Silicate melts during Earth's core formation

Abstract : Accretion from primordial material and its subsequent differentiation into a planet with core and mantle are fundamental problems in terrestrial and solar system. Many of the questions about the processes, although well developed as model scenarios over the last few decades, are still open and much debated. In the early Earth, during its formation and differentiation into rocky mantle and iron-rich core, it is likely that silicate melts played an important part in shaping the Earth's main reservoirs as we know them today. Here, we review several recent results in a deep magma ocean scenario that give tight constraints on the early evolution of our planet. These results include the behaviour of some siderophile elements (Ni and Fe), lithophile elements (Nb and Ta) and one volatile element (Helium) during Earth's core formation. We will also discuss the melting and crystallization of an early magma ocean, and the implications on the general feature of core-mantle separation and the depth of the magma ocean. The incorporation of Fe2 + and Fe3 + in bridgmanite during magma ocean crystallization is also discussed. All the examples presented here highlight the importance of the prevailing conditions during the earliest time of Earth's history in determining the composition and dynamic history of our planet.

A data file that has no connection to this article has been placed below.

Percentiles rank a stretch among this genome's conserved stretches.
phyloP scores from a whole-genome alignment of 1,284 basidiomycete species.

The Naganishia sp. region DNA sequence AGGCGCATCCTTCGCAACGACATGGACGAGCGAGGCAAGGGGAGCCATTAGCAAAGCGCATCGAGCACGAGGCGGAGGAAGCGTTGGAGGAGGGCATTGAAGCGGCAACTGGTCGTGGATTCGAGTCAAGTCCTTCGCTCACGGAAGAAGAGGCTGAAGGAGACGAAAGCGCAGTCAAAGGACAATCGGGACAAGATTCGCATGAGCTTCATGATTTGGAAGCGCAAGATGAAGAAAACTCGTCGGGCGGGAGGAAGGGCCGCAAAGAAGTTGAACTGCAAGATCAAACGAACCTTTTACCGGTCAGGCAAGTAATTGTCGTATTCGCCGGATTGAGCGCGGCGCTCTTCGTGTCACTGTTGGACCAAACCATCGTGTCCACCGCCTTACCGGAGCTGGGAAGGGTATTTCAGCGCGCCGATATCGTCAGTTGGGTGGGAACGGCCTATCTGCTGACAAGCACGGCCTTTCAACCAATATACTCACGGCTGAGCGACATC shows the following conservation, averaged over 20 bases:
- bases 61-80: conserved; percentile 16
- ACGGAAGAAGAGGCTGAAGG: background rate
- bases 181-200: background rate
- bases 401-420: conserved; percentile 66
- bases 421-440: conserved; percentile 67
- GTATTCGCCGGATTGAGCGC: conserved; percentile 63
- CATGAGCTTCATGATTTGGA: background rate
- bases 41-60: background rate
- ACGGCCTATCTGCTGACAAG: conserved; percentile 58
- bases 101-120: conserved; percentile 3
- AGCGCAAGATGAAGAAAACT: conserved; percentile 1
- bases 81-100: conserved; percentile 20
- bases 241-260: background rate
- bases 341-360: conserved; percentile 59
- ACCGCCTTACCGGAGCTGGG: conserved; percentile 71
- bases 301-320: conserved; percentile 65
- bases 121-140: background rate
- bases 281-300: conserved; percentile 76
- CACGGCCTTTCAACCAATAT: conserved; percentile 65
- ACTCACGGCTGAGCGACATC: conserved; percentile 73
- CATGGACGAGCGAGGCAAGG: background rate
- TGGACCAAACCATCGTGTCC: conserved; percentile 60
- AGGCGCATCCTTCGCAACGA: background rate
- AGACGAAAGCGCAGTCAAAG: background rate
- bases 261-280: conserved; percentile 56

Type de document :
Article dans une revue
Chemical Geology, Elsevier, 2017, 461, pp.128 - 139. 〈10.1016/j.chemgeo.2016.12.035〉
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Soumis le : jeudi 16 novembre 2017 - 07:40:56
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M. Bouhifd, V. Clesi, A. Boujibar, N. Bolfan-Casanova, C. Cartier, et al.. Silicate melts during Earth's core formation. Chemical Geology, Elsevier, 2017, 461, pp.128 - 139. 〈10.1016/j.chemgeo.2016.12.035〉. 〈hal-01635980〉



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